Nicholas and Peter; I’m merely trying to match the 5 data sets as far as their precision goes. And yes, I remember the high-school lecture about the difference between “precision” and “accuracy”.

January 31, 2017 6:22 pm

Two thoughts:
1. The NCEP/NCAR plot tracks very well with Dr. Spencer’s Lower Atmosphere Temperature plot for the same time period – except the NCEP/NCAR does not have a large spike corresponding to the 1998 El Nino. (RSS’s spike is lower, but still significant). Does anyone know of any reason for this?
2. The Torino Cobra was a really cool car.
(Eric Simpson’s post)

Reply to  SocietalNorm
January 31, 2017 10:49 pm

The NCEP/NCAR does have a large spike corresponding to the 1998 El Nino: In the above graph it is visible rising well above the longer term (red) trend line. If the data and trend line were extended back to earlier periods, the spike would be even more obvious.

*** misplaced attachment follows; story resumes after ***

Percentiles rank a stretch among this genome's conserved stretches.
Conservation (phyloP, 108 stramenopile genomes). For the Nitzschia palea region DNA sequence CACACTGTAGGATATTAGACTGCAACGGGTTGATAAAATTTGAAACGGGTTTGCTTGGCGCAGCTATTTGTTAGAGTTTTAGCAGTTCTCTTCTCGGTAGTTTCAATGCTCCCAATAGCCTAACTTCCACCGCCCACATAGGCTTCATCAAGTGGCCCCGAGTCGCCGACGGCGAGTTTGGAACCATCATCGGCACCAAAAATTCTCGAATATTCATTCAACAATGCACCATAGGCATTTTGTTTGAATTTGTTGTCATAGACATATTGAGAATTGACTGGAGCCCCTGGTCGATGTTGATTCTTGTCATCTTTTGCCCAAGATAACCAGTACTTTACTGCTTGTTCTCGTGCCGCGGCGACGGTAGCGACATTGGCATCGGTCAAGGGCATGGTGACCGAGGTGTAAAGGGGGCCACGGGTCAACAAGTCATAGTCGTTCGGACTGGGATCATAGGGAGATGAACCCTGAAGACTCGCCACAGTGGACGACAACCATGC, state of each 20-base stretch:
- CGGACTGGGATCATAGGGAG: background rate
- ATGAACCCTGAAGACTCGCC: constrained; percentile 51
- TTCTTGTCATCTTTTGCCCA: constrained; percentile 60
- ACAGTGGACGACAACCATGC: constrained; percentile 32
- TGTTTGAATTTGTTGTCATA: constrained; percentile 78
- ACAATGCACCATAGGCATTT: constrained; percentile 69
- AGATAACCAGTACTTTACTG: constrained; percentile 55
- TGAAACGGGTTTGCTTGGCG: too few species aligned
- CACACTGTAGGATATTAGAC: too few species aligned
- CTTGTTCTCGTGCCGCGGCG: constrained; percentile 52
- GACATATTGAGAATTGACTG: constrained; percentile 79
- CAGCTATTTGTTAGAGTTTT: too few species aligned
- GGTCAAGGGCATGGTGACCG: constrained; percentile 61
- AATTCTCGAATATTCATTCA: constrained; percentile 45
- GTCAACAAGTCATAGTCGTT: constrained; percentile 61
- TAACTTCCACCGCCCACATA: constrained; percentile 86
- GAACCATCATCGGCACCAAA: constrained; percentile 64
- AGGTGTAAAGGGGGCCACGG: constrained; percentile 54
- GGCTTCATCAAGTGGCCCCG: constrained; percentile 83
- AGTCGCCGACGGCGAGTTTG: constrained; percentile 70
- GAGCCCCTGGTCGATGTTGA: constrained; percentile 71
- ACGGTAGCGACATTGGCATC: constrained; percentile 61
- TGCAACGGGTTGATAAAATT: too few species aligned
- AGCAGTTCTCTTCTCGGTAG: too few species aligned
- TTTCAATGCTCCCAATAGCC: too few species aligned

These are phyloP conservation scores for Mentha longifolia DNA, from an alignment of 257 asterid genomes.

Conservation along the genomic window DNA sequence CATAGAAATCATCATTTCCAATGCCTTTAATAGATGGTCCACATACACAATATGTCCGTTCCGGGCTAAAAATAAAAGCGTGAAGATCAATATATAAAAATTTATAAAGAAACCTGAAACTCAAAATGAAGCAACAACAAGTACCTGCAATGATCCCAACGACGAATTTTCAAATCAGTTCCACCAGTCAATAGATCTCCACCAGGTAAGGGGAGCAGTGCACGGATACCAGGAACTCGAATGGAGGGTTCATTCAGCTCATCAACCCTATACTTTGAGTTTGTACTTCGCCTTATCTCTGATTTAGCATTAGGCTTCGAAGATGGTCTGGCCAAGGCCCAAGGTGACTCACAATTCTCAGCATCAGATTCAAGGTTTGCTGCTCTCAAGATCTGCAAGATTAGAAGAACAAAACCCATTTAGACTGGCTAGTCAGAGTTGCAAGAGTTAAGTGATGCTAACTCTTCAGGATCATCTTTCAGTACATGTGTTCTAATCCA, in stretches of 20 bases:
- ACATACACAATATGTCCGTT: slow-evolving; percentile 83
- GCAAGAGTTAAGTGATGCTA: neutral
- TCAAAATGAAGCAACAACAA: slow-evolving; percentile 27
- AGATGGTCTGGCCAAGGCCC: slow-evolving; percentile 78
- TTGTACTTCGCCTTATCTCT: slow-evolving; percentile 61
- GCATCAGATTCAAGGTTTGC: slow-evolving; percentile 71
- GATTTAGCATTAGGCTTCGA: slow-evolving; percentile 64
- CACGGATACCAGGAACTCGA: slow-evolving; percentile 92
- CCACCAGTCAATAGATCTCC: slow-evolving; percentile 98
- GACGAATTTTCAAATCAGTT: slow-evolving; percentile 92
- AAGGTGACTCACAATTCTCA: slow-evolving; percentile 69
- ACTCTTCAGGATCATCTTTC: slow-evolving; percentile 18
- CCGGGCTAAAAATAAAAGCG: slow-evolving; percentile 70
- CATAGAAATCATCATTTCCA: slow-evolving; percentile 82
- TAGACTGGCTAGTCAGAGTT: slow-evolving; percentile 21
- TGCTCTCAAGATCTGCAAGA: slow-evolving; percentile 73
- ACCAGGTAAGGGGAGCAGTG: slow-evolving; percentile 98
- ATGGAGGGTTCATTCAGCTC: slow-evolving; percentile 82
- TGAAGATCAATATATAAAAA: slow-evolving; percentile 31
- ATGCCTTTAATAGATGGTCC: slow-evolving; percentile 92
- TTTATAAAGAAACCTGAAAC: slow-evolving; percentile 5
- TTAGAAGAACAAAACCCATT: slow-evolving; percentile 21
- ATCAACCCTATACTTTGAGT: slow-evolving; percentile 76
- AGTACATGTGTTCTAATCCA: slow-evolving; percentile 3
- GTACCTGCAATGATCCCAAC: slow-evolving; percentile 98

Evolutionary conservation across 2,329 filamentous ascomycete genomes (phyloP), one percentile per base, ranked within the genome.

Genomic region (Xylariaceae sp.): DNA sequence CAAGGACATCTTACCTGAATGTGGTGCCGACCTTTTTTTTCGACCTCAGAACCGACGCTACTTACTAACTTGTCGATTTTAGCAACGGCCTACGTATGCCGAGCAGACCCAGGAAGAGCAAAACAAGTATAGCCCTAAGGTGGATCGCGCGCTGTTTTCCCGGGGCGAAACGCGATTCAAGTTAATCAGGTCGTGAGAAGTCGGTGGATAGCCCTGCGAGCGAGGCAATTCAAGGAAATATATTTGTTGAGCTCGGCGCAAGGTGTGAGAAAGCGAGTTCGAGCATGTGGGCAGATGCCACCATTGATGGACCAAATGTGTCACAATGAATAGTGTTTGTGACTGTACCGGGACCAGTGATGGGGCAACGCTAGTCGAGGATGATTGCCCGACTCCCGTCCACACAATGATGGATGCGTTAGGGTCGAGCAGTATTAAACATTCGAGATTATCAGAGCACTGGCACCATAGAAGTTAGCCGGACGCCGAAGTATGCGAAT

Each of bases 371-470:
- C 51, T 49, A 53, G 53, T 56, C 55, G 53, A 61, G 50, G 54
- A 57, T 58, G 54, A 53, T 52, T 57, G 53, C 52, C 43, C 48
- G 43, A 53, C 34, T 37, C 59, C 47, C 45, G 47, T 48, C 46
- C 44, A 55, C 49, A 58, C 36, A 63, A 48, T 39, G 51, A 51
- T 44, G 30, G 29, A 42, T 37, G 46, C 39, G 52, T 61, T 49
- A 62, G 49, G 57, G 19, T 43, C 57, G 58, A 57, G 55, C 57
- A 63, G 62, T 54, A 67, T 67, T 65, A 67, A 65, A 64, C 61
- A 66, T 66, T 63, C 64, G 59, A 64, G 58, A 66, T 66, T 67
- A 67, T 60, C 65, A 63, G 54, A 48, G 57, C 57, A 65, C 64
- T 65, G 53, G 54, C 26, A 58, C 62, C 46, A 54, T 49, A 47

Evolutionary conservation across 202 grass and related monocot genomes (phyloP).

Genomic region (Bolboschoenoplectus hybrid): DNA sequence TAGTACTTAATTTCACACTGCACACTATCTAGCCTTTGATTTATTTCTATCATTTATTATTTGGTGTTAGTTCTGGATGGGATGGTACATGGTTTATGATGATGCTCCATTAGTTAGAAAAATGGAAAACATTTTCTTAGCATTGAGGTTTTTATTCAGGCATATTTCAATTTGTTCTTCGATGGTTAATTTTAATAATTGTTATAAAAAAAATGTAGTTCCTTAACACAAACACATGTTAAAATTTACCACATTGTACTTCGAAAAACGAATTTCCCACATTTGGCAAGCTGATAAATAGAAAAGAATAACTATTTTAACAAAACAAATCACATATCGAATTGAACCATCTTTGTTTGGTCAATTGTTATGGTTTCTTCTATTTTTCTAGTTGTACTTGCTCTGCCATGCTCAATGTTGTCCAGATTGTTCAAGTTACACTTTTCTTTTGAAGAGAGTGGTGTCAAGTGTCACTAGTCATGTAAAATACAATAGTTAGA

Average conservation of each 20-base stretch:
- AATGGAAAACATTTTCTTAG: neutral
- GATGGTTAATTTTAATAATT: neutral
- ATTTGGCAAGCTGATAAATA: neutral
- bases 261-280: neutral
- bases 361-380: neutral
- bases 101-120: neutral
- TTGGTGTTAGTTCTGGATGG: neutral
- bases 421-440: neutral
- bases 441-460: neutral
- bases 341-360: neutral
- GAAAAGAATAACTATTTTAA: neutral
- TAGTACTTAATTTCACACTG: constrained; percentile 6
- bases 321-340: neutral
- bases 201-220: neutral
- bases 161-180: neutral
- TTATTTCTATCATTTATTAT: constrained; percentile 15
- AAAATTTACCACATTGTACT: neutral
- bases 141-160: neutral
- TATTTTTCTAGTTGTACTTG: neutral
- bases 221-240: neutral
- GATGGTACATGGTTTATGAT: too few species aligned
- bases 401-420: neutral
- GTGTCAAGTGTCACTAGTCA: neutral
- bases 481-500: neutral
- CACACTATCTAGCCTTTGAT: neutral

Reply to  SocietalNorm
February 1, 2017 1:30 pm

The AC Cobra was wa-a-a-ay cooler.
It used our M1, in the 1960s, as a public road testing ground.
A guy I know owns one – displays it for charity.
Auto – never really a motor-head . . . . .

January 31, 2017 6:40 pm

@ Walter Dnes
I have some interest in how you calculate your projected values.
I do not understand your explanation. You say:

Using the current month’s NCEP/NCAR anomaly as “x”, the numbers are plugged into the high-school linear equation “y = mx + b” and “y” is the answer for the specific data set.

But “x” is the month, not an anomaly value. As stated it does not seem to make sense.
Could you explain in more detail, how these values are computed?

Nick Stokes
Reply to  TonyL
January 31, 2017 8:32 pm